The name ‘Pinto’ comes from the Spanish translation of the word paint. The beans have designs on them, making them seem as if it’s been painted. The beans were considered a staple food item at one point in time in the Southern United States, especially during the winter season. In fact, in rural areas, churches and organisations still organise “pinto bean suppers” for social gatherings and charitable and fundraising activities. These beans are so prevalent in Mexico that they have a festival dedicated to them yearly.
Pinto Beans: An Introduction
Pinto beans are a variant of common beans, considered one of the most popularly grown bean crops in the Southwest United States of America and Northern Mexico. The bean is known as ‘Poroto Frutilla’ (strawberry bean) in South America, ‘feijão carioca’ in Brazil, and ‘feijão Catarino’ in Portugal. They are a part of the beans family, including green beans, kidney beans, red beans, and wax beans.
Pinto beans are high in complex fibre, vitamins, minerals, and other nutrients. The beans also have a low-fat percentage, making them a natural source of low-fat food, and the beans are an excellent vegetarian source of protein.
People often use dried beans in Mexican cuisines, making them nutrient-rich. They are popularly utilised as filling in tostadas, burritos, or tacos or as an entree served with a side of tortilla or sopaipilla.
Nutritional Properties of Pinto Beans
As per USDA, around 100 grams of Pinto Beans serving contains:
- Calories: 347 kcal
- Carbohydrates: 62.6 g
- Fat: 1.23 g
- Protein: 21.4 g
- Fibre: 15.5 g
- Sugar: 2.11 g
- Water: 11.3 g
Vitamins and Minerals
Pinto Beans also contain a good amount of vitamins and minerals:
- Potassium: 1390 mg
- Phosphorus: 411 mg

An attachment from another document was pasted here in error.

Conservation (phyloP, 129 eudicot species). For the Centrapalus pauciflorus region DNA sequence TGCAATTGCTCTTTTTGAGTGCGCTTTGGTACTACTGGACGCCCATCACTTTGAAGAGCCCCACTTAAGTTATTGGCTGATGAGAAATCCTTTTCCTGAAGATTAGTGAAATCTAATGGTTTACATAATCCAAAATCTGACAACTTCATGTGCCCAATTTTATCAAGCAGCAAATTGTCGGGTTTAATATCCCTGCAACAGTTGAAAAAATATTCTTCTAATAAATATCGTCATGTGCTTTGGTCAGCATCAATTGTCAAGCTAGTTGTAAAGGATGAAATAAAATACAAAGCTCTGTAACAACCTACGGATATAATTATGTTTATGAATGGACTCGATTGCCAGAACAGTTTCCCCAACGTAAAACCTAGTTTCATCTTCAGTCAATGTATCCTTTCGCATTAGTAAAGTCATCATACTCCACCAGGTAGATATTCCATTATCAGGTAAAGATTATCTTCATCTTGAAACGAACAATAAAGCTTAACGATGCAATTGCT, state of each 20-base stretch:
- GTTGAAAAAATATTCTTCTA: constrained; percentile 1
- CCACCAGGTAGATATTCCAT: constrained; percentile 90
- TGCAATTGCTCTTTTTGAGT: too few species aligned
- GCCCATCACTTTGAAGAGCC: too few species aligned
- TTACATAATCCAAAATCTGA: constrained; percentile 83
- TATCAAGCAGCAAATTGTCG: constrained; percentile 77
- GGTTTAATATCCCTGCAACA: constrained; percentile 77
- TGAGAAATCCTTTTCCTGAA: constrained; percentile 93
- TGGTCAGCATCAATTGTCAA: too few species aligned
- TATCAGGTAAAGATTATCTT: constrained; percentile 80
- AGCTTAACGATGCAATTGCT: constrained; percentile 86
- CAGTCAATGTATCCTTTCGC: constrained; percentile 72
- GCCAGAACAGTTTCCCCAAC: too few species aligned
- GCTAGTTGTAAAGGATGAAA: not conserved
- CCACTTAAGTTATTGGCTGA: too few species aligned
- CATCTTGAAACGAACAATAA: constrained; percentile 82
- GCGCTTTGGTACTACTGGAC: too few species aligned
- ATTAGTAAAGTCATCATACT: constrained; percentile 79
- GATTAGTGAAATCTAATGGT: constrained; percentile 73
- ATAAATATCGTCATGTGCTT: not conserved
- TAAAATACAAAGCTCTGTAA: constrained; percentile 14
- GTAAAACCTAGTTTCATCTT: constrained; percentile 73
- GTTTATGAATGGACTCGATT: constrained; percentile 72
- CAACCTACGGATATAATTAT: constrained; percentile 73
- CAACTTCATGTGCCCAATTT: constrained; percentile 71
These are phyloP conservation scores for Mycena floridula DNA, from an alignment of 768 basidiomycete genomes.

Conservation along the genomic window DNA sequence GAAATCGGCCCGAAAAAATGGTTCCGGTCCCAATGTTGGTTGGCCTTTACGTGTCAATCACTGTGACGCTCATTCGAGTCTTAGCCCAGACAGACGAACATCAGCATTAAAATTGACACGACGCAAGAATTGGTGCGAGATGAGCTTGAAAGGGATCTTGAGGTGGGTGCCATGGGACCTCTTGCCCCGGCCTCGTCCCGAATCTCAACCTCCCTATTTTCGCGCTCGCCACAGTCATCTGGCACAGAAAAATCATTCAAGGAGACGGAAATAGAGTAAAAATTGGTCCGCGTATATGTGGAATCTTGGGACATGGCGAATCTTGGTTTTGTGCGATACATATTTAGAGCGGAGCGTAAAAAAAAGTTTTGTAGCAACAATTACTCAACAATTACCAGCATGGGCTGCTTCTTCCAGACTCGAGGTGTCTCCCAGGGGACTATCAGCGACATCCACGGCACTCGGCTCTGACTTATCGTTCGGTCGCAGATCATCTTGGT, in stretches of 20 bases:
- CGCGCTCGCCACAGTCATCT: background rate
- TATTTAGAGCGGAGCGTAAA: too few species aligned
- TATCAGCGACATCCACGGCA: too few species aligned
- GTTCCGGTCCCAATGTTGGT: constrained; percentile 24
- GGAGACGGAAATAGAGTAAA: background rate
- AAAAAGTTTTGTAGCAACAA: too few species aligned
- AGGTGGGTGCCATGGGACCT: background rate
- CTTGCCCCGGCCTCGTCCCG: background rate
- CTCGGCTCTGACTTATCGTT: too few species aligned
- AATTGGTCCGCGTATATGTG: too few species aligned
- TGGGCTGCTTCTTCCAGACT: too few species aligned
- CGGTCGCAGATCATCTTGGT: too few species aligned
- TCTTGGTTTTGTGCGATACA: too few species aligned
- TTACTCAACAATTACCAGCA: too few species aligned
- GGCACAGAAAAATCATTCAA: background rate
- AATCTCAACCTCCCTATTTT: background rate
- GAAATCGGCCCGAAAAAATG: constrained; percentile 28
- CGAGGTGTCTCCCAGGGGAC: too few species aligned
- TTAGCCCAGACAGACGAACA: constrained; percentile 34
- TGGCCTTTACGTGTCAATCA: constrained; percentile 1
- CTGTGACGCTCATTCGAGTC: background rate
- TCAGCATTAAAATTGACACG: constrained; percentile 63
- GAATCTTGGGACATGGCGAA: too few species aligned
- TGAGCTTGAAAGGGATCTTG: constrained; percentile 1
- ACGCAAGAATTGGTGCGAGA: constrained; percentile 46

- Magnesium: 176 mg
- Calcium: 113 mg
- Iron: 5.07 mg
- Vitamin B-6: 0.474 mg
- Folate: 525 mg
Pinto beans are a good source of complex carbs. Carbohydrates in the form of starch provide immediate energy to the body. The natural sugar content of pinto beans is only 2.11 grams.
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These beans are also high in fibre~41%, help control blood sugar, lower cholesterol, boost appetite, and promote digestive health.
Pinto beans have a GI of around 39; are considered low glycemic. Pinto beans have a glycemic load of only 10. Blood glucose response is unaffected by a glycemic load of less than 10. These beans contain negligible fat, making them a naturally fat-free food. Foods like these beans , which naturally give good nutrients and little to no fat, are great for any diet for weight loss or healthy weight maintenance. However, many processed pinto beans may include extra fat.
Pinto beans provide 38% of the daily protein requirements. As a result, many vegans and vegetarians supplement their protein intake with pinto beans and other forms of legumes. On the other hand, Pinto beans aren’t regarded as a whole protein source. You’ll need to eat whole grains, nuts, or seeds to receive all essential amino acids during a day on a plant-based diet.
Pinto beans are rich in vitamins, minerals, protein, and fibre. Specifically, the potassium value of pinto beans is 1393 mg (30% of daily intake). Potassium electrolyte is found in cells and body fluids and counteracts sodium’s adverse effects on the heart and blood pressure.
The HealthifyMe Note
Pinto beans are full of nutrients. It contains folate that assists in synthesising red blood cells and prevents neural tube defects in babies. Foods rich in potassium significantly lowers blood pressure because potassium reduces the effects of sodium. It is also a good source of complex carbohydrates, fibre, and protein. Pinto beans have a very low-fat content. These beans are a great meat substitute.
Health Benefits of Pinto Beans
Carbs, fibre, and protein are the main components of pinto beans and have a high vitamin and mineral content. Pinto beans are a great source of protein, making them an excellent choice for a healthy, protein-rich vegetarian diet. Also, the high amounts of complex fibre make it a fantastic food for better digestion and gut health.
Improves Gut Health Function
According to a study, Pinto beans have a high amount of fibre. Fibre is a non-digestible carbohydrate present in plants. It’s essential for digestive health since it feeds the healthy bacteria in your stomach. A good digestive and bowel movement has multiple health benefits. For example, it reduces bloating, improves skin health, and helps reduce the risk of diseases such as diabetes, cancer, and some heart issues.
Low amounts of fibre in the food can make digestion difficult, and studies have shown that a lack of fibre can lead to indigestion, constipation, and bloating. Hence, a fibre-rich diet is crucial for a healthier body.